This is the easiest way to get airbrushed skin, every single time. Here’s the annoying thing about the foundation: When it’s expertly applied, it can turn your face into a perfectly even, bright, smooth-looking pearl. But when it’s applied, uh, not so well, it has the potential to highlight fine lines you didn’t know existed, make your skin look flaky and oily, and leave you with a chalky-looking mask. Fun!
Unfortunately for me, but luckily for you, I have experienced both the bad and the good sides of the foundation. Which means I’ve now got a lifetime of tips and tricks that will revolutionize your makeup routine, so you’ll never deal with another patchy, shiny, heavy mess again.
Step 1: Prep Your Skin
Don’t skip this step. Let me repeat that: Do not skip this step. Makeup has the tendency to settle into creases and crevices of dry skin, so if your face isn’t properly cleaned and moisturized first, you can forget having a seamless foundation.
After cleansing with a gentle face wash, massage a lightweight moisturizer over your face, (along with any other skincare products you usually use in the morning), then wait a full 15 minutes for everything to sink in before proceeding to your makeup.
Step 2: Choose Your Formula
I could write a thesis on how to difficult it is to find your perfect foundation shade (it takes a lot of trial and error…and bad photos), but for the sake of your sanity, I’ll keep it brief:
Most foundations fall somewhere between sheer, medium, and full coverage. If you love your freckles, choose a formula that says “sheer” or “hydrating” or “lightweight.” If you want to even out your skin tone a little, look for a medium-coverage formula, which might say “semi-matte” or “satin” finish. And if you have blemishes, redness, or hyperpigmentation that you’d prefer to cover (or, if you just love a full-face beat), go with the formula that has more coverage, which will usually say “full-coverage” or “matte.”
Now that you know your coverage and finish, you can finally match your shade. I’ve tried every trick on the internet, here—undertones, neck swatches, you name it—but the best way that I’ve found is to, well, simply put it all over your face like you would in real life, then look at it under different lighting. Natural light from the sun is the most accurate and unforgiving, so if it looks good outside, you’ve most likely found your match.
Obviously, this requires you to get a sample of foundation, first. Sephora and department stores will give you little pots of foundation to take home and sample before you buy, and most drugstores—although it’s not exactly fun—will allow you to return opened makeup products with a receipt…and a very apologetic look.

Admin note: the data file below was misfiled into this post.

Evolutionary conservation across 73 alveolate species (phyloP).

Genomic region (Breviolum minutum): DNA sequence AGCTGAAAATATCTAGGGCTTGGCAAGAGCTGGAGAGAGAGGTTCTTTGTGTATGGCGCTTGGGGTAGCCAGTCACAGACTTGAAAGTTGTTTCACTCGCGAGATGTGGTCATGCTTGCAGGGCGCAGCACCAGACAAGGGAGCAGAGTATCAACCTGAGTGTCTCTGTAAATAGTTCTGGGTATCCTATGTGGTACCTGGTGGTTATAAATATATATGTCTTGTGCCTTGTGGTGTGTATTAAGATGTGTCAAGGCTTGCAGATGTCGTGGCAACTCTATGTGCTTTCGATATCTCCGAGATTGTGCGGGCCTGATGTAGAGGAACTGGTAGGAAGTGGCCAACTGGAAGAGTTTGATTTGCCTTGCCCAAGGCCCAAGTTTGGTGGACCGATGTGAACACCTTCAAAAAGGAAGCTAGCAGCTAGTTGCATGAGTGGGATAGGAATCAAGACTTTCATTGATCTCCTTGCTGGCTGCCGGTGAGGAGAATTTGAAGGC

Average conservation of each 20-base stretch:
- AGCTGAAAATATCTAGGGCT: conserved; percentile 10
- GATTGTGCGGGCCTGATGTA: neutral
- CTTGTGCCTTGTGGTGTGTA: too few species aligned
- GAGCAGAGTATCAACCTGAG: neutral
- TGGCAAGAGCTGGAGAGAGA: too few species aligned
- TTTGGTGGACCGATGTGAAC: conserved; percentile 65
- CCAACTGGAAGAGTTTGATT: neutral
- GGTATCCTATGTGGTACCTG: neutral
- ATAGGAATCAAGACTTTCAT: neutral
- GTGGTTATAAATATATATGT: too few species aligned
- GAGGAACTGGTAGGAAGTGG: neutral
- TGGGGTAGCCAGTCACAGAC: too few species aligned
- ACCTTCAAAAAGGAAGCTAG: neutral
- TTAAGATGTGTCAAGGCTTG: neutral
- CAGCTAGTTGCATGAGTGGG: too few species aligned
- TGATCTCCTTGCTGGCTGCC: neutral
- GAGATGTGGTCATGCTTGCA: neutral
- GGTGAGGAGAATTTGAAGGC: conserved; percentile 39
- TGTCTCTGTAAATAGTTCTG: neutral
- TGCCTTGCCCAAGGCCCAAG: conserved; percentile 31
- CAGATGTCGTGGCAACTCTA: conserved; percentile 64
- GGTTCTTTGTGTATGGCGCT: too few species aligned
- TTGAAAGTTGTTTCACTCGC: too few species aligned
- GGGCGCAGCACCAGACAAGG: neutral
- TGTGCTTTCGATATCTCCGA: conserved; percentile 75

Step 3: Apply and Blend
How you apply your foundation is up to you, but if you want the absolute best, Photoshop-level finish, most makeup artists would agree that Beautyblenders (or any good makeup sponge)
So once you’ve got your sponge (make sure to get it damp with water, first, or it doesn’t work as well), dab a few drops of foundation over the main points of your face (forehead, cheeks, and chin) with your finger. Then, with stippling—not dragging or rubbing—motions, quickly tap the sponge over the dots, blending the foundation out toward your hairline and jaw to diffuse the color. Keep tapping under your chin and jaw to seamlessly blend the foundation’s edges.
Foundations, as a rule, aren’t designed to cover zits, so don’t worry if they’re still visible after you’re done blending. Just dab concealer over the areas that need a bit more coverage, wait a few minutes to let it set, then blend the concealer in with your sponge.
Step 4: Set It
You don’t need to set your whole face with powder to make your foundation last. With a big fluffy brush and a loose setting powder (make sure to tap off the excess, first), gently swirl the powder over just the areas that tend to get extra shiny and oily, like your T-zone. And don’t worry—if you accidentally apply too much powder and look a little chalky, spritz your skin with a face mist or fixing spray to melt the powder into your skin for a natural finish.
And you’re done! Your face might look flat and dimensionless at this point, but that’s the goal of foundation: to even everything out. Now that your base is properly set, you can move on to the bronzing, contouring, and highlighting—you know, the fun parts—and watch your whole look come together.